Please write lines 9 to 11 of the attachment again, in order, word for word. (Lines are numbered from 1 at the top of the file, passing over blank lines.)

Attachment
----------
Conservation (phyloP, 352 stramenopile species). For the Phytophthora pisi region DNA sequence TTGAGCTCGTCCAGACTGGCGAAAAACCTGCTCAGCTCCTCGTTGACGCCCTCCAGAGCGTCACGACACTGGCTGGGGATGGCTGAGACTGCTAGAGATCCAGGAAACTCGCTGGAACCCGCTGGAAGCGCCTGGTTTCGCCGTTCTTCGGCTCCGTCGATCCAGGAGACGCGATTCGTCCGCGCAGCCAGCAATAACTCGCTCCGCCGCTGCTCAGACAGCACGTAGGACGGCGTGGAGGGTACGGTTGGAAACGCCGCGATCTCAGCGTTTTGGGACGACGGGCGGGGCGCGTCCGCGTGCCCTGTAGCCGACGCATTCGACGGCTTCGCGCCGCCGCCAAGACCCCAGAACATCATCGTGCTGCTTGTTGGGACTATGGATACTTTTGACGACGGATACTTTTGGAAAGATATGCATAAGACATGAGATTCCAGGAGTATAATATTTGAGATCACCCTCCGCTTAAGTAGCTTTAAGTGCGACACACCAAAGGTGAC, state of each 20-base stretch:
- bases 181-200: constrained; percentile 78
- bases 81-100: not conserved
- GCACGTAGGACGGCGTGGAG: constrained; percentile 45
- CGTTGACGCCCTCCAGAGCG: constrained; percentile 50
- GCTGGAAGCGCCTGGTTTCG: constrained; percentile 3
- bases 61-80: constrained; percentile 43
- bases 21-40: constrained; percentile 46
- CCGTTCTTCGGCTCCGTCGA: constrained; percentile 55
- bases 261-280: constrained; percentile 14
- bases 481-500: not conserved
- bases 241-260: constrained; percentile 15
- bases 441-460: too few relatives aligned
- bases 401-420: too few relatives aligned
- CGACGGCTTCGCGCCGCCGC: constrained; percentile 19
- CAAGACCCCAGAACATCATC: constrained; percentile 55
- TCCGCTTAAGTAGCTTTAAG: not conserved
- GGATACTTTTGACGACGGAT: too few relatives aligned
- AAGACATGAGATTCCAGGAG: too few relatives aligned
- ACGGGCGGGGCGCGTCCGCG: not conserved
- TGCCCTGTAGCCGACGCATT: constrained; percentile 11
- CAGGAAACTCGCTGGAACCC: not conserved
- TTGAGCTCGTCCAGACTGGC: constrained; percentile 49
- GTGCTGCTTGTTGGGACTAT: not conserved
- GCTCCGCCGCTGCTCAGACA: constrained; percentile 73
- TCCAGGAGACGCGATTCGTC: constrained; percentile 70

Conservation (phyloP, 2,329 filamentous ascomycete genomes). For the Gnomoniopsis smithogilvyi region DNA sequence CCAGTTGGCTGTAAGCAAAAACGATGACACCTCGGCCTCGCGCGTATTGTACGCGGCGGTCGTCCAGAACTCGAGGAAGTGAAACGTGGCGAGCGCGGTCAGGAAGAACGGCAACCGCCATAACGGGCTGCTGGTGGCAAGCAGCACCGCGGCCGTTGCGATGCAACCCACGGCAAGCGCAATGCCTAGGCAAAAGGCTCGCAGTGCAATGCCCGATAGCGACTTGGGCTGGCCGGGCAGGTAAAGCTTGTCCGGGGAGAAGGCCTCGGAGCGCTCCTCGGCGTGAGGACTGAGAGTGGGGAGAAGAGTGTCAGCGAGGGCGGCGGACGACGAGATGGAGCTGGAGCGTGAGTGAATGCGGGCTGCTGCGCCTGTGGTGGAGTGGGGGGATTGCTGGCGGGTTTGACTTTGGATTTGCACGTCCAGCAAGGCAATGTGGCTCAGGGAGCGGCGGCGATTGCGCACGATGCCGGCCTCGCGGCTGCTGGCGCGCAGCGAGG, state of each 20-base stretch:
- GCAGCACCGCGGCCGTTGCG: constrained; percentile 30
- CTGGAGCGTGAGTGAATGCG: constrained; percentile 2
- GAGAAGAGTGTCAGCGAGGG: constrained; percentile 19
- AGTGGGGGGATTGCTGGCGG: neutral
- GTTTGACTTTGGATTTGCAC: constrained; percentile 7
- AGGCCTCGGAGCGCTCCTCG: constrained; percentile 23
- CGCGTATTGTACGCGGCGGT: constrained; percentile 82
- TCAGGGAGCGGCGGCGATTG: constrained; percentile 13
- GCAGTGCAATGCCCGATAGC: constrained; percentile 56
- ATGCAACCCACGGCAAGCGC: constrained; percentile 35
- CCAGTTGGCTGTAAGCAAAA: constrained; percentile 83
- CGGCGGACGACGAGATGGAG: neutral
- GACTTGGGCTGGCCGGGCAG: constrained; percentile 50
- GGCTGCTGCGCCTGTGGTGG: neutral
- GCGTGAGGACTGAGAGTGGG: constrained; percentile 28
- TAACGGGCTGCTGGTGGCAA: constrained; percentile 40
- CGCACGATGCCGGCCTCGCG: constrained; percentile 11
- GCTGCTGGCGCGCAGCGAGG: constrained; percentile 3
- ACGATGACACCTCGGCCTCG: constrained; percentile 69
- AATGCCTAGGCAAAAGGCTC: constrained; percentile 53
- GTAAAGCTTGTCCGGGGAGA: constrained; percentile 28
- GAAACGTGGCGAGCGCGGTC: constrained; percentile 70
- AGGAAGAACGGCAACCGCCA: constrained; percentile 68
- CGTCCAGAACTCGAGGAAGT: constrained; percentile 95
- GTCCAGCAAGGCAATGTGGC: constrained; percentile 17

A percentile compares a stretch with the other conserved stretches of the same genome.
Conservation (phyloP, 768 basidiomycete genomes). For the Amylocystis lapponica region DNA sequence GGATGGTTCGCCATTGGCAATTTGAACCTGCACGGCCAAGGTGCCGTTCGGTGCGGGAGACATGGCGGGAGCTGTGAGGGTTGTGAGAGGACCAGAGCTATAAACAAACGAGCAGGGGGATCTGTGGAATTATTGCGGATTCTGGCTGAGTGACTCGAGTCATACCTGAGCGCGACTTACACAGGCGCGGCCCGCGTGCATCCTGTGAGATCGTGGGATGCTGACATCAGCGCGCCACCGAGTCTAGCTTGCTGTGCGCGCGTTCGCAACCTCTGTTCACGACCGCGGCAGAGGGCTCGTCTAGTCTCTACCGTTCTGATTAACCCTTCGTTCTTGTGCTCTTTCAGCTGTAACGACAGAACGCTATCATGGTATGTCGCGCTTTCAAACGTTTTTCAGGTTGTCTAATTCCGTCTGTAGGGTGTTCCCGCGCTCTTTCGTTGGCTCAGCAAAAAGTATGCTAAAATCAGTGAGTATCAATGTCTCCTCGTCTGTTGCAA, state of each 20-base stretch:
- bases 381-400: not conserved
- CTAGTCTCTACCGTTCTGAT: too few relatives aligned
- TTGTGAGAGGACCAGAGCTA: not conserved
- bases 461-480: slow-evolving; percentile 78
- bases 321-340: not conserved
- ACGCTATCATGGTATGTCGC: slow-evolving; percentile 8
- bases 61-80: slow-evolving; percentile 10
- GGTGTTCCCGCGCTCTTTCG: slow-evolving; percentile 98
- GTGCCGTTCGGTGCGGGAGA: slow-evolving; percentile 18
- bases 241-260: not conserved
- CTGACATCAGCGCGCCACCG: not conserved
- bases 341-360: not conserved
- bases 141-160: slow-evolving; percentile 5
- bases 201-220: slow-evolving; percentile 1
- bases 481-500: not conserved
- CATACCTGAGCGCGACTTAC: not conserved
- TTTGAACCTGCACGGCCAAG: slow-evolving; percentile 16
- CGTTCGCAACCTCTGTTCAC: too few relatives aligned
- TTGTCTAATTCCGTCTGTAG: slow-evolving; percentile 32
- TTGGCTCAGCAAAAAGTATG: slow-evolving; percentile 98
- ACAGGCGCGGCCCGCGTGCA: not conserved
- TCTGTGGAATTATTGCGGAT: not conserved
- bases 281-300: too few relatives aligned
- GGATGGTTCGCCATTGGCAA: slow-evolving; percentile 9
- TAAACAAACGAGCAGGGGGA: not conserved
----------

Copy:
- CCGTTCTTCGGCTCCGTCGA: constrained; percentile 55
- bases 261-280: constrained; percentile 14
- bases 481-500: not conserved